As trust was essential to the effective performance of the employee’s duties, which is probably true for many employees, the court agreed that the employer should not be expected to continue the employee’s employment when the employer could no longer trust him.

Another example of when one instance of misconduct will lead to a breakdown in the employment relationship is in the case of sexual harassment. In Bannister v. General Motors of Canada Ltd., the Ontario Court of Appeal was faced with a respondent accused of sexual harassment in the workplace. After conducting an investigation that corroborated the complaints made against the respondent, his employment was terminated. The respondent had been interviewed four times prior to being terminated. The Court stated that an employer who responds quickly and effectively to a complaint may avoid liability or not be liable to the same extent as an employer who fails to take such steps. The respondent, who was a supervisor and responsible for implementing the employer’s anti-harassment policy, continually denied the complaints.

Management was entitled to have a supervisor who would do his best to assure that the environment was clear of racist or sexist slurs or objectionable conduct. In respect of gender issues, the respondent failed management. Given the finding that he joined in these activities without later apology or acknowledgment, it is hard to imagine an alternative to termination which would not perpetuate the harassment which management was obligated to eliminate. In my view, the termination was fully justified.

In Gonsalves v. Catholic Church of Canada Extension Society of Canada, the Ontario Court of Appeal again dealt with a supervisory employee who had been terminated for reasons of sexual harassment. The employer did not have a formal policy in place for dealing with sexual harassment. The Court affirmed that an employer has a duty to all of its employees both to end the abuse and to alleviate its impact upon the employment environment. Overall, the Court held that in cases of serious misconduct, which is manifestly inexcusable, a warming may be completely inappropriate to an employer who is satisfied that the misconduct has occurred.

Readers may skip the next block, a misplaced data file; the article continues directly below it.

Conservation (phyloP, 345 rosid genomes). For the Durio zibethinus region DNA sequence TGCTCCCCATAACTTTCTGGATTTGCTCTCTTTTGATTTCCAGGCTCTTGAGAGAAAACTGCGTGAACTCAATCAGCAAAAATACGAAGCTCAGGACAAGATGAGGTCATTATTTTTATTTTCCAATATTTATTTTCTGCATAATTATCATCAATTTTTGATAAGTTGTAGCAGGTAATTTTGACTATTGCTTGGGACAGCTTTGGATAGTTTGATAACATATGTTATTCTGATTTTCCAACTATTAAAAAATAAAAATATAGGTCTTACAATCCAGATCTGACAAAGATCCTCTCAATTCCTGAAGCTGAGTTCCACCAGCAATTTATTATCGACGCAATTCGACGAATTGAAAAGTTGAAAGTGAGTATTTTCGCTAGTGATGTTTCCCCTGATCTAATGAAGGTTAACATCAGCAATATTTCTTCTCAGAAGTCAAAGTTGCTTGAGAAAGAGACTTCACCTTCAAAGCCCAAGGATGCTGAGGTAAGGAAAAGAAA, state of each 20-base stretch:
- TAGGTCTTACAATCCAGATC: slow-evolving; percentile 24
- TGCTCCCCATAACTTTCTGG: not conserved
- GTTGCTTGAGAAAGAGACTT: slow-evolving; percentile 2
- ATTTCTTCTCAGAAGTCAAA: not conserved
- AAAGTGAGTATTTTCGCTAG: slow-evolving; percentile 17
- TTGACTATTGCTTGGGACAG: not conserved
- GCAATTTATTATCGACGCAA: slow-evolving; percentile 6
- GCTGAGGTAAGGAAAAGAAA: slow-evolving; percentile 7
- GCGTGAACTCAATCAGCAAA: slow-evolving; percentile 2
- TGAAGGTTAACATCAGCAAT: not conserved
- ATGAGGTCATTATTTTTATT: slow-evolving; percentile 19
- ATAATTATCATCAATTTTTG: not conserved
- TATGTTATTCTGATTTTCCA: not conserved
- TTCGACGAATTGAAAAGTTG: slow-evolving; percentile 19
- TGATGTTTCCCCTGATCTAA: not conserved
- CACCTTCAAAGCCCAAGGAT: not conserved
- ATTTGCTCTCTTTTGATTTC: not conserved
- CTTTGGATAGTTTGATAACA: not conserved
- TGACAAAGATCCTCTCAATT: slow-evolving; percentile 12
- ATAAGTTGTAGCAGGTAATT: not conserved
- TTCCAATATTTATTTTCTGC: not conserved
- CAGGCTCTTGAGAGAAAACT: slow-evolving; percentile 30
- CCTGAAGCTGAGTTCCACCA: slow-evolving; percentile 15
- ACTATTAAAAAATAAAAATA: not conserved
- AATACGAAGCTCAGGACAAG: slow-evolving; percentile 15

Once the employer is satisfied that the complaints are well-founded, the denial has a significance in limiting suitable choices open to the employer. There is no opening for an apology to clear the air if employment is to be continued. 

The above suggests that where an employee denies allegations of sexual harassment, a warning would prove useless as would an apology. In these instances, an employer would have no choice but to terminate an employee’s employment in order to protect the other employees from continued harassment.

Even where an employer has a policy for dismissal for cause, which states that an employee must be given written notice that he or she may be subject to dismissal, or that an investigation will be carried out in the face of alleged misconduct, the employer may still be able to terminate an employee for cause without following their own policy. This was the case in Dowling v. Ontario (Workplace Safety and Insurance Board). Here the Ontario Court of Appeal held that because the employee’s actions were not mere errors in judgment, but intentional, numerous, dishonest acts that occurred over a period of time, and that were neither insignificant nor trivial, and given his role in the company, the employee was in breach of the employer’s policies and therefore he was properly dismissed for cause. Important to note is that in this case, the employee knew an investigation was ongoing and could have explained his actions at any point in time. Instead, he chose to lie.


As stated above, generally one instance of misconduct will not be sufficient to justify termination, as an employer should give warnings to an employee that their behaviour was unacceptable, a form of progressive discipline should be implemented, and mitigating circumstances considered. Nevertheless, as there are exceptions to every rule, there will be instances where one instance of misconduct will lead to a complete breakdown of the employment relationship. When this occurs, an employer will have the right to immediately terminate an employee’s employment, without the need to provide them with reasonable notice of termination, or pay in lieu thereof.

This content is not intended to provide legal advice or opinion as neither can be given without reference to specific events and situations. © 2021 Nelligan O’Brien Payne LLP.